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The Internet or the Thing?


The Internet of Things has had a pretty bad wrap over the years, with IoT connected devices kicking up a myriad of cybersecurity concerns; remember when IoT toys were (accused of) spying on kids? Yeah that.

These security worries are still very much present, but now the IoT may be a lot more valuable than we first thought – after all, we live in the age of information, and right now data is our most valued commodity.

Usually, our data is generally stolen/harvested via the usual online channels, but as more and more IoT devices are deployed, the amount of data they generate is set to dwarf that of the usual internet/app-based means of data thievery, according to research from IoT experts, Eseye.

Services like Amazon, Facebook and Netflix capture more of our data than we know, which is stored, analysed and used to customise our online experience (and essentially encourage us to spend more money). But as radical as this reinvention of shopping and socialising has been, now IoT data is set to be king, powering ‘unprecedented levels of innovation’ in the coming years.

Nick Earle, CEO at Eseye commented, “IoT companies that see the potential, not just in the device but also in the data collected, will be the big winners.”

“As we come out of the pandemic, organisations will be looking for new ways to innovate, and IoT data has the potential to disrupt business models and processes in practically every industry.

“Disruption, by its nature, comes from places we haven’t even dreamed of, but it can be radical. For example, the people who invented the internet could never have predicted the emergence of services such as Uber and Netflix.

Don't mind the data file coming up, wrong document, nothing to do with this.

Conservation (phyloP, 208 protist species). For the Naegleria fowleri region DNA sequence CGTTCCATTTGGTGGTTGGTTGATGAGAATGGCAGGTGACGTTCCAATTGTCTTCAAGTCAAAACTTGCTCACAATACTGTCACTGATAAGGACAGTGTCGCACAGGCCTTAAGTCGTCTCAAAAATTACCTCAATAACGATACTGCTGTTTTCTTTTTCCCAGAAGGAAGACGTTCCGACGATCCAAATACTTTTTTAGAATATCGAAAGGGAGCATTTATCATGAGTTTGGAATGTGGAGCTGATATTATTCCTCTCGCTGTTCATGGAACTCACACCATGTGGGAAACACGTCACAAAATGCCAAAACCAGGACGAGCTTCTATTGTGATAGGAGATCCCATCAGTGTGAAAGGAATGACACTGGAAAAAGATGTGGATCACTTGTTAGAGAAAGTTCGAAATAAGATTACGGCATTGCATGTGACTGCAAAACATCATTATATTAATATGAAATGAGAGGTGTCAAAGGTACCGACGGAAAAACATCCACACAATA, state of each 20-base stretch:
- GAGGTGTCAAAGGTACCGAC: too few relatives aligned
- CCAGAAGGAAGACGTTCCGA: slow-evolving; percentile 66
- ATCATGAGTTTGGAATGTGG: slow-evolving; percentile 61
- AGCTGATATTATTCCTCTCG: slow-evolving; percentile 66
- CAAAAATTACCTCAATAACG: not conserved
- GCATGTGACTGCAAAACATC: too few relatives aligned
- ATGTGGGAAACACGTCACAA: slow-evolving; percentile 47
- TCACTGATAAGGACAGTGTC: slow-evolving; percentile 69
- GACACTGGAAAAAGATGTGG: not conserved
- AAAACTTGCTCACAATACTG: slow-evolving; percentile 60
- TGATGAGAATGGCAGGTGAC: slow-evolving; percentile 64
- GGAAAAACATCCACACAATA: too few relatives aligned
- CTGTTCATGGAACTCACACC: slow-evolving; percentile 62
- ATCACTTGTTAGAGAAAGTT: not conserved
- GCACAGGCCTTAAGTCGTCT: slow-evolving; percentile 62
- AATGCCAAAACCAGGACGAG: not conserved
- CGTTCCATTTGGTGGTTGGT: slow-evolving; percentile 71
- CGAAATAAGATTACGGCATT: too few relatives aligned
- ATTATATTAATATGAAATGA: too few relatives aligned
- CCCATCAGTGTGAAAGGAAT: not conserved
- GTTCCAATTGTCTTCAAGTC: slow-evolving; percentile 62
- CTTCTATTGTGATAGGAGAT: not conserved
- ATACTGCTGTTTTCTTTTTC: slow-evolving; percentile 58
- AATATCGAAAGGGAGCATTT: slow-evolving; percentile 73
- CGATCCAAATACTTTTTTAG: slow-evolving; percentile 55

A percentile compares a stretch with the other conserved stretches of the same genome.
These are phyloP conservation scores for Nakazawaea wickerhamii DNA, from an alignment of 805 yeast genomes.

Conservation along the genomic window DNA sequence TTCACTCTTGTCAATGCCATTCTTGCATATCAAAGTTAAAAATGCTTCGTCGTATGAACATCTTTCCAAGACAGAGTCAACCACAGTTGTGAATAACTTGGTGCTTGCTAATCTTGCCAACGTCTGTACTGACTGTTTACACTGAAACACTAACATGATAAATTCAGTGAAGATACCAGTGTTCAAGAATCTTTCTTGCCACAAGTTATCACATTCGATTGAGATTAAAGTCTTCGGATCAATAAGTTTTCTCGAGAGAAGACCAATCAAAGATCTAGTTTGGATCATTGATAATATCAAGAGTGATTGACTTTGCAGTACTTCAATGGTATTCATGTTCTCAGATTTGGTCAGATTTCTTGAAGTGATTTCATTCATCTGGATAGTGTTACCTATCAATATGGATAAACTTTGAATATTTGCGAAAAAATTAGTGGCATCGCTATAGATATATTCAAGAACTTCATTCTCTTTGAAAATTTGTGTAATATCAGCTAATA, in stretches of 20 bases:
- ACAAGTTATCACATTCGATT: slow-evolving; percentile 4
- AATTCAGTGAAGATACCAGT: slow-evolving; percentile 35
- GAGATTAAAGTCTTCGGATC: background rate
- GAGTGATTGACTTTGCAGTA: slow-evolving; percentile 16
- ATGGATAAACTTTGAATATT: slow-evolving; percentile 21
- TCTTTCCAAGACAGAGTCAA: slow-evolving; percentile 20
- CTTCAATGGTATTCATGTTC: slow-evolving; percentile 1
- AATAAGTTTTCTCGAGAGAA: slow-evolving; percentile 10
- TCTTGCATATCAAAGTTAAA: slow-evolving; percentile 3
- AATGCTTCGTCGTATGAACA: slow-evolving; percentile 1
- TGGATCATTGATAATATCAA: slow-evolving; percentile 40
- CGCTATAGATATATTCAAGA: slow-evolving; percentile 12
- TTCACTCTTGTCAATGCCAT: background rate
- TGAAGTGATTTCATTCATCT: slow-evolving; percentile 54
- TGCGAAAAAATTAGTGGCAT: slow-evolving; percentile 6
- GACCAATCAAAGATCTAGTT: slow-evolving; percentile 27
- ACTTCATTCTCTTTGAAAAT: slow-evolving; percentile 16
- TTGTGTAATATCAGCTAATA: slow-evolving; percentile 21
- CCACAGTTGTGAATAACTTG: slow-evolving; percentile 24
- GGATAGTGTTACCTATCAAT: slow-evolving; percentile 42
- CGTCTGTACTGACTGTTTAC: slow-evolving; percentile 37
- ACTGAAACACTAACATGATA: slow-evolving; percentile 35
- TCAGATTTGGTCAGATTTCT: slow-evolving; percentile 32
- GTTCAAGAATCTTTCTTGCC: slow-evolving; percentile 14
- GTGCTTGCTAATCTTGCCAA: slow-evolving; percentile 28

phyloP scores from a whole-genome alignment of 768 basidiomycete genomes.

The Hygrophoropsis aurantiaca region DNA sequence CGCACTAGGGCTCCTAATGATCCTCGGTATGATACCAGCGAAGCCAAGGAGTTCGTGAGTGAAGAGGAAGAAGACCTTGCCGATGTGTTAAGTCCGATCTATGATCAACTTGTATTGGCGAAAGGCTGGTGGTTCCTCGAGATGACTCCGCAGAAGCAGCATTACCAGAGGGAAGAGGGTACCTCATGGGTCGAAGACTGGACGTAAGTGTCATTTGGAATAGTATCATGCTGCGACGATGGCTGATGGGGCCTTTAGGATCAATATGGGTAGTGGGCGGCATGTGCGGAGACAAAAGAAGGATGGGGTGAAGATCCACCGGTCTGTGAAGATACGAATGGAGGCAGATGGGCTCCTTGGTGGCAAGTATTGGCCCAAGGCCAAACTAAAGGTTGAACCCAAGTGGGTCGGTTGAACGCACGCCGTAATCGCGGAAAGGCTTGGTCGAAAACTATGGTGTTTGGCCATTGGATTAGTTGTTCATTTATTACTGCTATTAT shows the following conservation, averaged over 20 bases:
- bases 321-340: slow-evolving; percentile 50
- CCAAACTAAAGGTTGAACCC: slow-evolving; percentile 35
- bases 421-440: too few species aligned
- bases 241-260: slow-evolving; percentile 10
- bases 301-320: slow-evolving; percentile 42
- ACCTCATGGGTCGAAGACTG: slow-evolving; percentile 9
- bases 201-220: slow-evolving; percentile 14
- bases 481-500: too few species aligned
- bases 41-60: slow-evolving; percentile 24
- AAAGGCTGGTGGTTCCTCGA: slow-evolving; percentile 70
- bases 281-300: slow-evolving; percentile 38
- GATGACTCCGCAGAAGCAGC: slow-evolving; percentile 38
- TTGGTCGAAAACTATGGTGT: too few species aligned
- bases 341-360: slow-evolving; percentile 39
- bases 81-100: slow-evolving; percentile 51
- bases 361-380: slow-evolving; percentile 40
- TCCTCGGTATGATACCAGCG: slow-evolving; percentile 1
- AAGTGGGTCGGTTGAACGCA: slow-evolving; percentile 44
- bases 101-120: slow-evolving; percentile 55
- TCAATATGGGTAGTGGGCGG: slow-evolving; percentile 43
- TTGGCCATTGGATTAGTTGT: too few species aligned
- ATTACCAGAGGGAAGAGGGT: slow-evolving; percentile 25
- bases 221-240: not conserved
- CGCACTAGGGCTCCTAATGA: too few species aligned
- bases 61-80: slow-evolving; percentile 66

“Likewise, we can only speculate around what IoT entrepreneurs will come up with once they have access to data from billions of devices capturing rich intelligence on every aspect of our lives and businesses. We predict it will be an even bigger wave of innovation than the first wave of IoT adoption.”

But it’s hard to tell at this stage whether this radical innovation is going to do more harm than good. But for now, let’s focus on the positive. For instance, one of Eseye’s customers is already using this rich data to predict diseases before they happen, and you’ve got to admit, that’s pretty impressive.

They achieve this via a next-gen clinical grade wearable, manufactured and sold by a leading digital therapeutics provider. This device is able to deliver actionable insights powered by machine learning, deep neural networks and AI on real time disease trajectory.

This of course helps clinicians predict and prevent serious medical events, potentially saving billions of pounds in unnecessary hospitalisations and re-admissions, not to mention lives. Therefore, the potential benefits across the healthcare sector if this model becomes widely adopted are enormous.

Considering we are currently experiencing a global pandemic, it’s a pretty invaluable innovation if you ask me, that couldn’t have come about at a more fitting time. But even on a more basic level, due to the economic slowdown caused by Covid-19, businesses are under enormous pressure to reduce costs and increase value to the customer.

Luckily for these businesses, the IoT can help solve both these problems, and just so happens to be reaching a cost and maturity level that will allow for mainstream adoption, happy days.

This editorial originally appeared in the Data Centre Review Newsletter February 19, 2021. To ensure you receive these editorials direct to your inbox, you can subscribe to our weekly newsletter here.

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